L.A. Unified plans to begin collecting data on suspension rates at the individual classroom and teacher level starting this summer as part of its effort to improve its schools, a district official said today.
"It starts at the classroom level," said Isabel Villalobos, coordinator of student discipline and expulsion support for L.A. Unified. "We're building systems where we can determine is [the suspension rate because of] a particular student, a particular teacher, or is it a combination of both."
The district has worked to detail its suspension rates over the last year, tracking more details including who is suspended and for how many days, but now it will be "drilling down into the classroom" and collecting data relevant to each teacher, Villalobos said. She said the plan is to have the system up and going in July.
A report released today by UCLA's The Civil Rights Project found that a black male student with disabilities was most likely to be suspended from the classroom in California's largest districts compared to other students.
At L.A. Unified, African Americans males with a disability have a 36 percent risk of suspension versus a 20 percent risk for those without.
That report was based on data released by the U.S. Department of Education in March, which indicated proportional discrepancies across race; though black students make up about 9 percent of the enrollment in L.A. Unified, they account for 26 percent of suspensions.
Superintendent John Deasy said L.A. Unified has worked to address this, and that the picture has improved as the district has begun to track each school on a monthly basis and worked to avoid sending students home for more subjective and often minor reasons, such as a "defiance."
There is a common perception that students are suspended only for very serious problems, said Deasy in a recent interview.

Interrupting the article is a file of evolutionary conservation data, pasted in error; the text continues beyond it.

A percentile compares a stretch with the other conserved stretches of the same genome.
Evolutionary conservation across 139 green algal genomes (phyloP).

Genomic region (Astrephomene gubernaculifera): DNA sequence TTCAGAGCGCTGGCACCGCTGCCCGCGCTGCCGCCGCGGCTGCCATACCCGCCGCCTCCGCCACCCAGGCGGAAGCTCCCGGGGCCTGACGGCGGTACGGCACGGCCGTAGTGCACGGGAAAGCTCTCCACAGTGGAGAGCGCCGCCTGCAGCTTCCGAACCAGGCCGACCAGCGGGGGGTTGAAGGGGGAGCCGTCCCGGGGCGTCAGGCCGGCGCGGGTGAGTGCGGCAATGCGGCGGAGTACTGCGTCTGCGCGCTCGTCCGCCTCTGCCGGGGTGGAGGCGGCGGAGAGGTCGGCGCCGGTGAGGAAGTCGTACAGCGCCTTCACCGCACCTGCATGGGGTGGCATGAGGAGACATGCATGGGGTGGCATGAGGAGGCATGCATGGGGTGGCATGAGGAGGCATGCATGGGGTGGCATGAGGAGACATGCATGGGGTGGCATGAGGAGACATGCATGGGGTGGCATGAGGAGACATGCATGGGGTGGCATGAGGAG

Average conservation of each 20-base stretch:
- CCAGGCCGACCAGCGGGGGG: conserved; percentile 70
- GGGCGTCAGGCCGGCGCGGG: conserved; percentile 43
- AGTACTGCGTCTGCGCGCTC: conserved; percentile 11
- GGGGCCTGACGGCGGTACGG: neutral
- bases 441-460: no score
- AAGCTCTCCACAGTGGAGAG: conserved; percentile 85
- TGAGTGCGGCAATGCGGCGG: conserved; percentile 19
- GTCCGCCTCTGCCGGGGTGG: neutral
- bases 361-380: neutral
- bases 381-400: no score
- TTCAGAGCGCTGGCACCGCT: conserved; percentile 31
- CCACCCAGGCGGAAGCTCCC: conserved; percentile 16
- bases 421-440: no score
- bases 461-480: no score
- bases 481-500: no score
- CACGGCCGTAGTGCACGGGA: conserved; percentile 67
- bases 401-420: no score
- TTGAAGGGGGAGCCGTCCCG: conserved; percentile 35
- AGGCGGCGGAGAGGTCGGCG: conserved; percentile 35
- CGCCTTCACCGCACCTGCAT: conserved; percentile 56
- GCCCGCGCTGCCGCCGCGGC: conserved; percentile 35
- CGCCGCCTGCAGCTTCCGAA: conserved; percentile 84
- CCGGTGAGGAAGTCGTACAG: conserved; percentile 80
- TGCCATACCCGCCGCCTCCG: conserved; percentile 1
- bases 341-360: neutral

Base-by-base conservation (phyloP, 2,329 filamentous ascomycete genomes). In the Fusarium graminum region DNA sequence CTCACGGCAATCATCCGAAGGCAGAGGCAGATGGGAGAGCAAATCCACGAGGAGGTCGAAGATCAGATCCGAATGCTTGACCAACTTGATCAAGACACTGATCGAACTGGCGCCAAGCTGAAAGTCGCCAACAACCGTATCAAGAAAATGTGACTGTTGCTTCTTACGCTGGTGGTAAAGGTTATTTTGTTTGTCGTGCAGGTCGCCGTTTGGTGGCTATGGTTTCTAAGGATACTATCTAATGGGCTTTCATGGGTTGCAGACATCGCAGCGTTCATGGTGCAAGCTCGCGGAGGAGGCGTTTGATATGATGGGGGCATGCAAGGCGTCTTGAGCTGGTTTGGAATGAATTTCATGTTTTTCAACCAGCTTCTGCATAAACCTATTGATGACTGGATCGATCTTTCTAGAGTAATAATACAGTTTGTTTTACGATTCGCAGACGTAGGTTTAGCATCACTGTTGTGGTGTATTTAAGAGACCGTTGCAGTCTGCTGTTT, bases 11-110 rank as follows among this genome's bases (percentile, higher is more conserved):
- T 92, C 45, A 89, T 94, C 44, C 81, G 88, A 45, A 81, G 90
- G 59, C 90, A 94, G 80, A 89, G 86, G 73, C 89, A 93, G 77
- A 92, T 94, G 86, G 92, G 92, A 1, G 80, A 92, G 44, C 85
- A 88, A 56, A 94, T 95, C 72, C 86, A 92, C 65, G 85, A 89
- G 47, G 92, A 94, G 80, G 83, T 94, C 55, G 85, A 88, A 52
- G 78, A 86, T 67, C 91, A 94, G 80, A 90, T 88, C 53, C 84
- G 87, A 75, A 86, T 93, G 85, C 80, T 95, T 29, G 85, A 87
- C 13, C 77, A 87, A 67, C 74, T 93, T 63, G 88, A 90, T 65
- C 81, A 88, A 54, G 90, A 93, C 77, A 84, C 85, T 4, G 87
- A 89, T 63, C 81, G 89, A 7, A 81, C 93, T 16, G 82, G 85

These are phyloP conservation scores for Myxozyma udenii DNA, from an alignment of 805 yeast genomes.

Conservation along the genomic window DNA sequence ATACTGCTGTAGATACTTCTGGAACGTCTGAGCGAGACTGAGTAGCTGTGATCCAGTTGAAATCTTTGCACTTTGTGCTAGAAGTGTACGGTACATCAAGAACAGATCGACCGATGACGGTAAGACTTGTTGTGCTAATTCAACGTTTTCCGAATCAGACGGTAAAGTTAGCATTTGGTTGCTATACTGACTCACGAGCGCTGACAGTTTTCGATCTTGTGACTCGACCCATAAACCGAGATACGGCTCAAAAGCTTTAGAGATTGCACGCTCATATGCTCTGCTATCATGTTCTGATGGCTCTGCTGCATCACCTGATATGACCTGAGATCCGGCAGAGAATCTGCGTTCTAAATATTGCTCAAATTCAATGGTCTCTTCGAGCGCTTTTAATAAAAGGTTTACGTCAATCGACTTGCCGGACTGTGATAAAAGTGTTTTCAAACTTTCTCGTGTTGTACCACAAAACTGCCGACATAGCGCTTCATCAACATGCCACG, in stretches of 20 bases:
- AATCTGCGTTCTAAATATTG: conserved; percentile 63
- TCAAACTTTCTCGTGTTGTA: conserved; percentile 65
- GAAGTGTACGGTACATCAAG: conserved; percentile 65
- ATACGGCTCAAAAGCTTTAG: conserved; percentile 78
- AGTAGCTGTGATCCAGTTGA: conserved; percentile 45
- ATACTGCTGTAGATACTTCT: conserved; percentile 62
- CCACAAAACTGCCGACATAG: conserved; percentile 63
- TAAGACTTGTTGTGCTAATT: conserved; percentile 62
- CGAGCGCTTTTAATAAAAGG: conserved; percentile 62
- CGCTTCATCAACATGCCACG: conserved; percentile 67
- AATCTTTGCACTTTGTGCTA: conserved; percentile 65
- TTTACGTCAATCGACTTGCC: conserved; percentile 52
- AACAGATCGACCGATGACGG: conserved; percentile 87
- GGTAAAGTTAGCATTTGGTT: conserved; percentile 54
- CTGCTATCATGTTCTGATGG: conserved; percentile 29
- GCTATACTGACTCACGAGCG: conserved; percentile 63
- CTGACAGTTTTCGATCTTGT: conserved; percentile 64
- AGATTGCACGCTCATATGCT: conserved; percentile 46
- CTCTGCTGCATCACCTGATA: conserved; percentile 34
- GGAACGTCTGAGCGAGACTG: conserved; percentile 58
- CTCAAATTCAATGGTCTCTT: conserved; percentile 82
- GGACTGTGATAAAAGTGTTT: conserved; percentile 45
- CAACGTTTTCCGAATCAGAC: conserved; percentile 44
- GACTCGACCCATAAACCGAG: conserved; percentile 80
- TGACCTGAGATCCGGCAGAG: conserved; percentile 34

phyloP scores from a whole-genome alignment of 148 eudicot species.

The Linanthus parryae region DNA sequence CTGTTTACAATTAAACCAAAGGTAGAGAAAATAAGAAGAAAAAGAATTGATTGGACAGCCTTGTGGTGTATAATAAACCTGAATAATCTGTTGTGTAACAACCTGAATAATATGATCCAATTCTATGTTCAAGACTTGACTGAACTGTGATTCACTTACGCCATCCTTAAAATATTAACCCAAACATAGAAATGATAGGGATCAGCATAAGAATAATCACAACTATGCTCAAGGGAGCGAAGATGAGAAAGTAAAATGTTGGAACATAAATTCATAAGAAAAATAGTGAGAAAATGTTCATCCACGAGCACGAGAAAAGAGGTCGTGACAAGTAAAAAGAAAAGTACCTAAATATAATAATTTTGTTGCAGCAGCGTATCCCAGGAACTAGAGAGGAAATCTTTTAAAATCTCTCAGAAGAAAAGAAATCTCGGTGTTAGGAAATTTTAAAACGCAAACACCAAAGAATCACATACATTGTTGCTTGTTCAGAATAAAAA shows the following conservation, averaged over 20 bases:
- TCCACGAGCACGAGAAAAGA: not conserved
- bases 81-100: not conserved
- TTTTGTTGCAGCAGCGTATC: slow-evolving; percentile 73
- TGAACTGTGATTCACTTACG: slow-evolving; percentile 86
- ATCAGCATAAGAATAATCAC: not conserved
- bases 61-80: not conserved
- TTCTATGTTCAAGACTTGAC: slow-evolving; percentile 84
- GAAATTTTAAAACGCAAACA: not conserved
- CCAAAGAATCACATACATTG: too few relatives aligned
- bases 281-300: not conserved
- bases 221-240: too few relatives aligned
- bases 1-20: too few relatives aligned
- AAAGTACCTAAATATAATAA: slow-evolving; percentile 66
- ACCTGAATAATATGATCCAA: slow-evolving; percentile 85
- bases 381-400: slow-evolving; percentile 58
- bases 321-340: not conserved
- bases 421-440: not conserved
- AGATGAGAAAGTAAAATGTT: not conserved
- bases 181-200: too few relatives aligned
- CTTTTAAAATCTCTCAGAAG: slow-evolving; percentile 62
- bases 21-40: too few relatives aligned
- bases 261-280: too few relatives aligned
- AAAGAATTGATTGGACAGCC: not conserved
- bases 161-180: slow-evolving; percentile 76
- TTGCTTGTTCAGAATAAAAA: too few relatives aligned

"However, that was not the reason why a majority of these suspensions were taking place," Deasy said. "It was this issue called defiance. What we began to realize was we were pushing kids out, and that was a very very grave problem."
More than 40 percent of suspensions in California are given out for "willful defiance," said Laura Faer, education rights director for the nonprofit Public Counsel. And because it is so subjective, it often has a much greater impact on students of color. A bill is working its way through the state Legislature to try and limit the use of such out-of-school suspensions for behaviors that can include failing to bring materials to class, not paying attention, or talking back.
Education Code Section 48900 delineates the circumstances in which a student may be suspended in great detail, specifying circumstances in which it is necessary, such as possession of a firearm, possession of tobacco, stealing, among others. It also states:
"A superintendent of the school district or principal may use his or her discretion to provide alternatives to suspension or expulsion, including, but not limited to, counseling and an anger management program, for a pupil subject to discipline under this section."
At LAUSD suspensions are broken down into three categories: the first includes no principal discretion, for example when a student for example brings a weapon to school; the second limited discretion, for example if a student assaults a school employee; and the third broad discretion, for example, fighting or defiance such as talking back or failing to follow a teacher's directions, Villalobos said.
At L.A. Unified more than half of the suspensions come out of that third, more broadly discretionary category, and many of them include defiance, Villalobos said.
"There are not even guidelines about what defiance means," Deasy said. "Basically it's a category used to suspend someone. And multiple suspensions basically signal, 'Don't come here anymore,' and this is why I strongly suspect, and the team understands, we don't really have a high drop-out rate, we have a push-out rate, and we intend to change that."
Part of that effort involves identifying teachers that need more support or classroom management training, as well as working to identify what is happening with the student by encouraging a discussion instead of a knee-jerk reaction, Villalobos said.
The district has a group that focuses on "positive behavior support," which has been meeting with school and community leaders over the last five years to discuss ways to reduce school suspension rates, Villalobos said. Each school comes up with a plan to address its particular needs, depending on the culture and school climate, she said.
Villalobos said every school has had leaders take place in "positive behavior support" group discussion so far.
Overall, Villalobos said the district has improved in its suspension and expulsion rates over the last 15 years.
"Can we do a better job on African Americans and special ed students?," Villalobos said. "That's our focus right now."